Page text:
"It never popped up where we said, 'Oh God, we're getting killed with false positives,'" Hawley said. "I think it's a training issue, training the officers on interpreting the images."
But because of the uproar over agents seeing passengers' bodies -- what critics decried as a "virtual strip search" -- other countries began installing automated detection software last year, and the TSA followed suit in July.
Now, instead of displaying an image of a particular passenger's body, the machine shows a generic, unisex outline that's reminiscent of the cartoon character Gumby. Any potential threat is indicated by a yellow box that shows up roughly where the software detected it -- on the right ankle, for example, or the left elbow.
"It looks for abnormalities," said Tom Ripp, president of L-3's security and detection division. "It looks for objects that are not supposed to be there."
The advantage, L-3 officials said, is that screeners can focus their checks on the highlighted area instead of patting down a passenger's entire body.
"If you go out to an airport like D.C., Reagan, you'll see how easily the process works," said senior vice president Bill Frain. "Usually somebody left something in their pocket. We sat there and watched for 20 minutes. The duration between an alarm and a check -- they were just putting people through. It was a very quick check."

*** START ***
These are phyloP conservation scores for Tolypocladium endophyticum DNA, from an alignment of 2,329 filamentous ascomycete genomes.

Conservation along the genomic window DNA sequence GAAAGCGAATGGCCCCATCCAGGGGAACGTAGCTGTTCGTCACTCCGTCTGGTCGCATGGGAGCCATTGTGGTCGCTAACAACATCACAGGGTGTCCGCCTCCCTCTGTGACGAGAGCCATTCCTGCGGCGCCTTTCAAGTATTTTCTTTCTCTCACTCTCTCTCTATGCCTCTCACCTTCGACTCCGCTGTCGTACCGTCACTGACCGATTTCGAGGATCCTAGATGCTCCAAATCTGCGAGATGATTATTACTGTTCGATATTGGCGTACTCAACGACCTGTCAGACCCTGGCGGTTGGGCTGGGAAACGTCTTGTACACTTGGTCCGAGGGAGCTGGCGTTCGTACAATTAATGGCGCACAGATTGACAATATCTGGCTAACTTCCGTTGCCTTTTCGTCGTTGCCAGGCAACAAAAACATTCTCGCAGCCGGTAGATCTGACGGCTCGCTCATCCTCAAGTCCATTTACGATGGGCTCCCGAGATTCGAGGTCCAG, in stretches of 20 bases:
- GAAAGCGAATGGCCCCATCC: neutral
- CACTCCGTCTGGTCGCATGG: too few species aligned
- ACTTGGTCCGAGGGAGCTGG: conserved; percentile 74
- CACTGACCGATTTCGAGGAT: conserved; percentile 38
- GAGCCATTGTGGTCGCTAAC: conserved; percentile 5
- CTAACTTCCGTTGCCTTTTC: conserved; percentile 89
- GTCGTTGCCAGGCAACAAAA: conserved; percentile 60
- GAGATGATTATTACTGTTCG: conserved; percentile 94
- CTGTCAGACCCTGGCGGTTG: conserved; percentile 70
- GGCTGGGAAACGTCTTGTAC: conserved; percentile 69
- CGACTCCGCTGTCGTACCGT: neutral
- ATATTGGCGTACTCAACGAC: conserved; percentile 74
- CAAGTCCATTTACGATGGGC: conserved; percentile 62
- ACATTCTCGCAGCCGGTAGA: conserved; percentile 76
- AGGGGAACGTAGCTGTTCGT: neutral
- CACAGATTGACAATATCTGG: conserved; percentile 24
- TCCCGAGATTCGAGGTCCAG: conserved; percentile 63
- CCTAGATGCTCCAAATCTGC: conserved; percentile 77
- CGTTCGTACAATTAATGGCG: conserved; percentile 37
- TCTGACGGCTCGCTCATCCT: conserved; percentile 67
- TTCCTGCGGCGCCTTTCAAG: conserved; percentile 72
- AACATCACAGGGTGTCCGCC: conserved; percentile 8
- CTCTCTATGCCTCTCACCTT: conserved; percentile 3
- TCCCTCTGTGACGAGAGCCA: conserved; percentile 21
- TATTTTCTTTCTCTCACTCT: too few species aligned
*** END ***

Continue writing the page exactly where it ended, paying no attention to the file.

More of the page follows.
The European Experience
That wasn't the case in Germany.
The German interior ministry tested two L-3 body scanners with the automated detection software at Hamburg Airport, screening 809,000 airline passengers from September 2010 through July 2011. Despite the high rate of detection, the delays caused by frequent false alarms were so unbearable that Germany decided that the technology was not ready for everyday use.
Nearly seven out of 10 passengers had to be stopped for further screening. Although some passengers had forgotten coins or tissues in their pockets, 54 percent of all passengers who went through the scanners triggered true false alarms -- meaning that no hidden objects were found on those people, a ministry spokesperson said.